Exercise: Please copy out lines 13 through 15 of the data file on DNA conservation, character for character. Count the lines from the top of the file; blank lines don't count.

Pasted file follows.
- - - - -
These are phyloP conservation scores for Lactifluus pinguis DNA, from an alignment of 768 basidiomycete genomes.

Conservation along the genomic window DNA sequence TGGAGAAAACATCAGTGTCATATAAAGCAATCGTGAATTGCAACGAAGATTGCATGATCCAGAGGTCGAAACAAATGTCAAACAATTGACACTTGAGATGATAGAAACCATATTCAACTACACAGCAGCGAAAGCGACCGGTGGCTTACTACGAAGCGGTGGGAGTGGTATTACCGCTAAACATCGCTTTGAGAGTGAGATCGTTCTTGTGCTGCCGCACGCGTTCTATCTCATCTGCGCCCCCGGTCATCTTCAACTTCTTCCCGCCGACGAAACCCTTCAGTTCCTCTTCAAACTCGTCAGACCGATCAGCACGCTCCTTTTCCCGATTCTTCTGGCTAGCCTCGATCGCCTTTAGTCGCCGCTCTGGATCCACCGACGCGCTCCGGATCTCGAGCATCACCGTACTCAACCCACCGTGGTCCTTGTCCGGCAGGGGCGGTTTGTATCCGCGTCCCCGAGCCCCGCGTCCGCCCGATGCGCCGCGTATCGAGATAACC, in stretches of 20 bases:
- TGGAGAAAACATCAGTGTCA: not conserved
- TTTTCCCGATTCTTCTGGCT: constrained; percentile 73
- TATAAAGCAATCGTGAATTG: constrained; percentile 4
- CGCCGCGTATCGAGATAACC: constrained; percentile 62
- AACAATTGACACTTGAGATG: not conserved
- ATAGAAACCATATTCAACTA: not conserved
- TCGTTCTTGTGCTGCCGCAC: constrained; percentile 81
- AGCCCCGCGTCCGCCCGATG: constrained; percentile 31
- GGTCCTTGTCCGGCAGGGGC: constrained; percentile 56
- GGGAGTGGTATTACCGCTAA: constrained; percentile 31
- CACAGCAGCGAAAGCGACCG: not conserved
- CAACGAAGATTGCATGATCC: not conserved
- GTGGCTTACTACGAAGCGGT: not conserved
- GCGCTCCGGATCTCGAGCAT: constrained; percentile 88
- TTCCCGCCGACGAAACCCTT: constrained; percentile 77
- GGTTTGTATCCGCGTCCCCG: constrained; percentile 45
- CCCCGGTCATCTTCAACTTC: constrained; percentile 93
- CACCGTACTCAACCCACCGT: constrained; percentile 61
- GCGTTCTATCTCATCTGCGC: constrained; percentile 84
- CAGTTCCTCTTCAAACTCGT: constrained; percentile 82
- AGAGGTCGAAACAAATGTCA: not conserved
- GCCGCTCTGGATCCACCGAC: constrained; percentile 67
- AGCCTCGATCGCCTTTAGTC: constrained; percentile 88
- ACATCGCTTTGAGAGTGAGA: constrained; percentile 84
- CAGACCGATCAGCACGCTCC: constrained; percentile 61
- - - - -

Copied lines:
- CACAGCAGCGAAAGCGACCG: not conserved
- CAACGAAGATTGCATGATCC: not conserved
- GTGGCTTACTACGAAGCGGT: not conserved